I got the chance recently to tell a former leader what I thought about my former workplace when it came to attitudes toward research and the politics it practiced. We were together at a garden party hosted by another former colleague who seems to have managed the workplace politics better than I did. It's not that I didn't try; it's just that at some point I refused (inside myself) to compromise my beliefs and how I view dealing with employees and the jobs they do. I am totally uninterested in micromanaging employees or in forcing them to accept change just for the sake of change. I am interested in engaging them in useful and productive work and in listening to what they have to say and to teach me. The latter is important, and more leaders should try to listen better and to learn from their employees, rather than preaching to them that they are 'resistant to change', ineffective at their jobs, or treating them as though they are little more than a budget post on an accounting sheet.
The interesting thing was that my former leader agreed with mostly everything I said, which was not the case when I was still working, and said further that attempts have been made to get current leadership to see new points of view when it comes to research policies, to no avail. Current research leadership thinks it knows best, and has thought that way for the past fifteen years. And they talk about resistance to change. My opinion--start at the top and work downward. Get rid of the heavy weight of too many leaders at the top (six levels of leadership) and focus on using the salary money saved to employ truly professional individuals who actually do useful and productive work. I reiterate, as I've done so many times in this blog before--leadership is not a career in and of itself. Being a leader in one specific area does not necessarily qualify you for all leadership positions. Current management in many places seems to think it does, and it is one of the biggest mistakes ever made during the past twenty years. How one could believe that being a top-level company executive entitles you to run a hospital department with no prior medical experience is beyond me. But tell that to the politicians who leave office and are appointed leaders of boards and companies. What experience do they have that qualifies them for these positions? The worst thing that ever happened to academic research science was giving these bureaucrats the power that they now have to wield over ordinary scientists, many of whom have simply given up and left for the greener pastures of industry. The same is true for many of the pathologists I know, who simply cannot abide the understaffing (a perpetual shortage of necessary professionals) and inefficiency of many public hospital workplaces.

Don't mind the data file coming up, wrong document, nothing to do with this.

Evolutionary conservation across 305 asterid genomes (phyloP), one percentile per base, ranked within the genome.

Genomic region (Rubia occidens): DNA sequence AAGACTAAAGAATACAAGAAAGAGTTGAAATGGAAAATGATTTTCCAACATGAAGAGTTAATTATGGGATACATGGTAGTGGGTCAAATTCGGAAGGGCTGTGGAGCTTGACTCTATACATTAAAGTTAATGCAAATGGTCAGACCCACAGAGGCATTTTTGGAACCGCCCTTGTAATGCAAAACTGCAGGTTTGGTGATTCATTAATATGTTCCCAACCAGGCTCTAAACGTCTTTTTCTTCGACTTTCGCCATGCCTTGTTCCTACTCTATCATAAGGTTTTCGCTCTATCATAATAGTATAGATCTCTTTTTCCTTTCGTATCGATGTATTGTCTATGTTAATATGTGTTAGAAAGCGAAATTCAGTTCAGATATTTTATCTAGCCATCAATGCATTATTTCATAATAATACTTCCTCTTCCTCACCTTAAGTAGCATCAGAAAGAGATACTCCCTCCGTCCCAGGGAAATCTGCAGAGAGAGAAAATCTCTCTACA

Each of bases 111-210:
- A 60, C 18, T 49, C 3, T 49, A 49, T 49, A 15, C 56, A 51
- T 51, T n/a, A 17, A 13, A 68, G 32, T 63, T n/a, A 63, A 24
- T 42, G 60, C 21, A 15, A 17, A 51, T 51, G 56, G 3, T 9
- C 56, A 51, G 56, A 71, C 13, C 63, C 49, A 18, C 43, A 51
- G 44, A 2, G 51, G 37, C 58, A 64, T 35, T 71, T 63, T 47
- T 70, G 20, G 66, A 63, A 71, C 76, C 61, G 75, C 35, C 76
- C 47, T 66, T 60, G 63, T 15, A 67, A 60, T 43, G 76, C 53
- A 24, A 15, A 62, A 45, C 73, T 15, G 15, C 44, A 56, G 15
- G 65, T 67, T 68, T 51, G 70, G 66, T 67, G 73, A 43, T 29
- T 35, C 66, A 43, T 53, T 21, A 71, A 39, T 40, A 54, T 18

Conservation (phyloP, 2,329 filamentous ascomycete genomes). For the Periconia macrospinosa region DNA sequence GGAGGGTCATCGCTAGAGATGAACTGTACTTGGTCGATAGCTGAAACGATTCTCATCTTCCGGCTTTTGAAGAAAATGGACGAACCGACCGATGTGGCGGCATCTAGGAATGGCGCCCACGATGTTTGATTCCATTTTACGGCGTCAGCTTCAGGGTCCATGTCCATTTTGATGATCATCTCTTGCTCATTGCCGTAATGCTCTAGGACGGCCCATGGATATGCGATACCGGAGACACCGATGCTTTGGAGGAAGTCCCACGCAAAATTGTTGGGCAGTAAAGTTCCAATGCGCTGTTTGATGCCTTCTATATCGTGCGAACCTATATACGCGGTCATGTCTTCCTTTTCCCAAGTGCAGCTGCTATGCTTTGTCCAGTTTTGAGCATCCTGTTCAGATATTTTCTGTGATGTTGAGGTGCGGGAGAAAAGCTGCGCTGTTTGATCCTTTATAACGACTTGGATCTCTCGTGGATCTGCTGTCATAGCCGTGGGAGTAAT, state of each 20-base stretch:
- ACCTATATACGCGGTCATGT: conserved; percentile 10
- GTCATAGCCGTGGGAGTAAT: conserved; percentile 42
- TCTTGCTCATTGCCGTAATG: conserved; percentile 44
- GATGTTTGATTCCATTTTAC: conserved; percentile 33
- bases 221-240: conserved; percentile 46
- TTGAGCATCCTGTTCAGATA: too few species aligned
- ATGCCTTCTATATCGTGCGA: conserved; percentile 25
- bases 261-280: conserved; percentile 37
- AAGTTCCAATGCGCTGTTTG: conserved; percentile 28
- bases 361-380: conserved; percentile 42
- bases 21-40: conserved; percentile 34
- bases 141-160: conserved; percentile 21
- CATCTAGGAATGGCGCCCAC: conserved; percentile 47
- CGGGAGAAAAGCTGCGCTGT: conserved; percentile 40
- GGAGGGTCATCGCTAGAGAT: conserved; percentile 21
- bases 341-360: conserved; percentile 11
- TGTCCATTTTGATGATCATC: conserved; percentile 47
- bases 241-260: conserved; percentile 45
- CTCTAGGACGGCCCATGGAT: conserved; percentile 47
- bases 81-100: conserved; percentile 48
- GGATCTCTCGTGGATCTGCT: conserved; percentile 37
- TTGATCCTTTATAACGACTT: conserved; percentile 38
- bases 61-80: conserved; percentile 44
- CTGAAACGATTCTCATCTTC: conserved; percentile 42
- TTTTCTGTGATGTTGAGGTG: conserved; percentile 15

Things need to change, and if that change entails admitting that current leadership trends are simply 'the emperor's new clothes', then so be it. Admit it. Just do it. Get rid of the dead weight at the top. Hire the people needed to do the necessary jobs, who actually do the work. Stop micromanaging. In short, listen to your employees and respect their expertise. You hired them for a reason.